Houthi attack on US ship shows limited scope of Washington’s bombing in Yemen

(CNN) — US-led air strikes on Houthi rebel positions in Yemen last week destroyed less than a third of the Iran-backed group’s global offensive capabilities, a US official told CNN, and the group has resorted to attacking ships in the Red Sea. Has retained most of its capabilities.

Despite a major deployment of attacks last week, in which 150 precision-guided munitions were fired at about 30 locations, the Houthis still have about three-thirds of their capacity to attack commercial ships in international shipping lanes in the Southern Sea. It is fourth. The officer said, Aden.

This became clear on Monday, when a missile launched by the Houthis struck a US-owned cargo ship in the Red Sea, appearing to be the first time warplanes have attacked a ship owned or controlled by the United States. Succeeded in.

Last week’s air raids were successful as planned: the United States destroyed or damaged 93% of the targets it selected, but some American officials privately admitted that it attacked international maritime transport. Did nothing to curb the Houthis’ ability to continue.

A US official said regarding the attacks, “We received a message and had some decommissioning, but we are waiting for a response and we do not believe we have significantly pushed back their military efforts.”

The limited scope of last week’s operation shows the kind of tightrope the Biden administration is walking in the Middle East, where a violent tug-of-war between Iran and groups backed by the United States and Israel is about to lead to an open war.

Washington has sincerely sought to avoid a situation in which attacks by the Houthis and other Iranian-backed groups would become another front in the war between Israel and the Hamas terrorist group.

global trade disruption

Since November, Houthi fighters, who receive significant weapons and other support from Iran, have launched dozens of attacks on international shipping in what the group says are retaliation for Israel’s war in Gaza. Those attacks are disrupting global trade, forcing some of the world’s largest shipping companies to avoid the waterway, diverting thousands of kilometers into international shipping routes by sailing around the African continent instead of transiting the Suez Canal. (and potentially adding up millions of dollars).

Senior Biden administration officials insist Friday’s operation against the Houthis succeeded in its goal: reducing the group’s military capabilities.

“This was not a signal exercise,” National Security Council spokesman John Kirby said during a call with reporters on Friday. “It was designed to disrupt and degrade Houthi military capabilities.”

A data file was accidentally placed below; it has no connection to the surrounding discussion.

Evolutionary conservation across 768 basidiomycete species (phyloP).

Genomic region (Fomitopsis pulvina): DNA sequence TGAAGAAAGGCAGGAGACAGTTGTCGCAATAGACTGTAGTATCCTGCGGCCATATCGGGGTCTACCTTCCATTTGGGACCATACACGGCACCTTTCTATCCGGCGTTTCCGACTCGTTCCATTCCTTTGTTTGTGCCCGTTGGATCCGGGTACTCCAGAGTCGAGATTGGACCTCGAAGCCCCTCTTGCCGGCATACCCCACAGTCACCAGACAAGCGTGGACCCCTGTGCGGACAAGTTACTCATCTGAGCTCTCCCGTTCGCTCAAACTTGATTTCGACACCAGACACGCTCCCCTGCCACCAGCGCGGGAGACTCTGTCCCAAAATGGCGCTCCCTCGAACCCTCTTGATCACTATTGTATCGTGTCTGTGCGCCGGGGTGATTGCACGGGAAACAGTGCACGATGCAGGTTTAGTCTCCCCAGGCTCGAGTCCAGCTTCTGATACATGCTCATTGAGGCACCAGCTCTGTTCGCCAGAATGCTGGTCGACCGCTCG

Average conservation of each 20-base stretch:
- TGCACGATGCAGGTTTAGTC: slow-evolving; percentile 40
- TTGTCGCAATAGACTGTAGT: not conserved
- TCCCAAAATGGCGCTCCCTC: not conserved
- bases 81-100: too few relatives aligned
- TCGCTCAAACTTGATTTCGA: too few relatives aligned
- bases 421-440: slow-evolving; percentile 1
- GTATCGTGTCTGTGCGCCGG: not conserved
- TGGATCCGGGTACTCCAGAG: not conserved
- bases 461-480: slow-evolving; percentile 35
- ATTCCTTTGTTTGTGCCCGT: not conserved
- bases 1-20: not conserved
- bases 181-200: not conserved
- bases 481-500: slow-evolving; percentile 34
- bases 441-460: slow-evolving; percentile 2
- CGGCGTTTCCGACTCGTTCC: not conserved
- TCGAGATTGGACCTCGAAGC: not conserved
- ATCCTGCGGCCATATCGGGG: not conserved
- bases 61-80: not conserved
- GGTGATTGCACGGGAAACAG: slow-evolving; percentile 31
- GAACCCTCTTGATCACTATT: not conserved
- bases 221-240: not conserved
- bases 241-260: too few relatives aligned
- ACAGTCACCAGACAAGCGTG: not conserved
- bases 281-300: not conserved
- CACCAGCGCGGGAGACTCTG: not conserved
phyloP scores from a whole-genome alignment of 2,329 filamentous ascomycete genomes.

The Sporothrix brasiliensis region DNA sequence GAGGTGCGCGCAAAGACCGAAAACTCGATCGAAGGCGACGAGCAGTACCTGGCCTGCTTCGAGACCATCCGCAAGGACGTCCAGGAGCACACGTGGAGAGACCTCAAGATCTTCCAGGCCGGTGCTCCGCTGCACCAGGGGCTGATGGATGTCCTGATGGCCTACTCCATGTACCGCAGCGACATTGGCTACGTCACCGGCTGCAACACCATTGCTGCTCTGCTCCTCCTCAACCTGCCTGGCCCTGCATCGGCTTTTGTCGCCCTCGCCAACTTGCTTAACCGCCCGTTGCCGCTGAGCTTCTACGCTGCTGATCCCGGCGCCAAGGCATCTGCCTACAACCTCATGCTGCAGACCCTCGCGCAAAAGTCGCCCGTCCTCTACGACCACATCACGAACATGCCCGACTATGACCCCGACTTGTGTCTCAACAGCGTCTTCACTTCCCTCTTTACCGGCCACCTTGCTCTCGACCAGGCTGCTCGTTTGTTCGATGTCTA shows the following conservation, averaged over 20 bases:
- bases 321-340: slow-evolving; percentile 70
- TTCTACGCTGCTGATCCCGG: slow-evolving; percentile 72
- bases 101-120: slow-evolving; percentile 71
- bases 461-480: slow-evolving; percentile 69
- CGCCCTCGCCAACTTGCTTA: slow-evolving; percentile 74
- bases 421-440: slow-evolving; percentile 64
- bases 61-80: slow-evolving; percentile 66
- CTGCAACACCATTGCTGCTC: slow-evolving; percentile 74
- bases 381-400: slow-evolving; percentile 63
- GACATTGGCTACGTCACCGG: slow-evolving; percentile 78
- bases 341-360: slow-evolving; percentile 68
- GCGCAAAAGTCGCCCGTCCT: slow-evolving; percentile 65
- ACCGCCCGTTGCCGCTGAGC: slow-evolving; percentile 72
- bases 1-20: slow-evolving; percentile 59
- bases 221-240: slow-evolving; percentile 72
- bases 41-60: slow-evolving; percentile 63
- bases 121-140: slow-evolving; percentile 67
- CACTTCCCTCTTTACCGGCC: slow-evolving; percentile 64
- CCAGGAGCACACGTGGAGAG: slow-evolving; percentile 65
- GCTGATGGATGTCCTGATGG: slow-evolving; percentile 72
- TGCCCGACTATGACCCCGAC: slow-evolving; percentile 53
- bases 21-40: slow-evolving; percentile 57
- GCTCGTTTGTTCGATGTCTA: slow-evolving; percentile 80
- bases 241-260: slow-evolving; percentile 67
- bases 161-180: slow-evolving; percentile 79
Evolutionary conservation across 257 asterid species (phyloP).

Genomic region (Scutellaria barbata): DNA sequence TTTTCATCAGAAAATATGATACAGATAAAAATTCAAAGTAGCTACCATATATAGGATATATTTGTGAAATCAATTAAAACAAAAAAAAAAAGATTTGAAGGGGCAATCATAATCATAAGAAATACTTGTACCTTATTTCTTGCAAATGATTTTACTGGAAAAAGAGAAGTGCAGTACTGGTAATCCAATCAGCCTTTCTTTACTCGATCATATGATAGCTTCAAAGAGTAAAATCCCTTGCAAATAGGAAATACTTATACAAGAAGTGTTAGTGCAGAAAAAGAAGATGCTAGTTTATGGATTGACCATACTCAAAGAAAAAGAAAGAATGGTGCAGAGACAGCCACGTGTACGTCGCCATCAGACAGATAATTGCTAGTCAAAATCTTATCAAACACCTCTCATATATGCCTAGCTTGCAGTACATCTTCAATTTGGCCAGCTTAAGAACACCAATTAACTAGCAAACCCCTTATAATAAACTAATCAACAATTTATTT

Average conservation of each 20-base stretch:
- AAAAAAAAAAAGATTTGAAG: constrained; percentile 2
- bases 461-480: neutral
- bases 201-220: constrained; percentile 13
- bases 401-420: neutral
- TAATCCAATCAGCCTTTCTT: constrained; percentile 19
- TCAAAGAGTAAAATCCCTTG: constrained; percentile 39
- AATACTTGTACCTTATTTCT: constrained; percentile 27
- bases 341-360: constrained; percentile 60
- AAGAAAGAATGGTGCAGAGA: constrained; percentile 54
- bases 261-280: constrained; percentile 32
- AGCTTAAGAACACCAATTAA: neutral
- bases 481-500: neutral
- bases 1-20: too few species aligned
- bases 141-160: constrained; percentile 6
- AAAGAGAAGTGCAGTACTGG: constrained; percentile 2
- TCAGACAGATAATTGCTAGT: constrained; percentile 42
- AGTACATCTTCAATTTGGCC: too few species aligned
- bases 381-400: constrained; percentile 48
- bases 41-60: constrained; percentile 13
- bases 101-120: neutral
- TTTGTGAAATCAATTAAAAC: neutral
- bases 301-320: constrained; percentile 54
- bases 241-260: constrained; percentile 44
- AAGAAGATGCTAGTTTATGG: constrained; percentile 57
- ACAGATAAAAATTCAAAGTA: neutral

The dozens of targets the United States struck on Friday included command and control nodes, munitions, launch systems, production facilities and air defense radar systems, especially to make it more difficult for the Houthis to attack ships at sea. Was chosen to make. As noted by Pentagon officials. By design, there were few Houthi casualties.

Lieutenant General Douglas Sims II, director of operations for the Joint Chiefs of Staff, said at a briefing last week: “It wasn’t necessarily about casualties, it was about diminished capability.” “The sole objective was to eliminate a capability that hinders … freedom of navigation in international waters, and we are confident that we have done a good job.”

And the United Kingdom, which took part in Friday’s attacks, insisted they were an act of “self-defense” aimed at “de-escalating tensions and restoring stability in the region.”

Assessment of the damage caused by the air strikes was first reported by The New York Times.

Iran’s careful calibration

Declassified US intelligence reveals that Iran has been deeply involved in coordinating Houthi attacks on commercial and merchant vessels, including providing information about cargo ships passing through the waterway.

US intelligence services believe that Iran is carefully measuring its response to Israel’s war in Gaza, allowing its proxies to impose costs on Israeli and US interests in the region and even aiding them. while also encouraging, while avoiding activities that could lead to direct conflict with Iran.

American officials fear that one side will miscalculate, even though none of the major parties – Iran, Israel and the United States – want widespread war. This concern is particularly acute when it comes to the Houthis, who have a deep ideological hatred of Israel and are one of the most actively independent Iranian ally groups.

closure of an important trade route

Analysts believe a prolonged closure of the waterway connecting to the Suez Canal could disrupt global supply chains and send prices of manufactured goods soaring at a crucial time in the fight to beat inflation. The Suez Canal carries 10% to 15% of global trade, including oil exports, and 30% of global container shipping volume.

Former Deputy Assistant Secretary of Defense for the Middle East Mick Mulroy said, “The United States should strive to destroy as many targets on the Yemeni coast of the Sea of ​​Aden as it did on the Red Sea coast.” Trump administration and now ABC News analyst. “No radar, launch or storage site should be abandoned.”

President Joe Biden said Friday that he “will not hesitate to take further measures to protect the safety of our people and the free flow of international commerce as necessary.”

(TagstoTranslate)Israel Houthis(T)Red Sea

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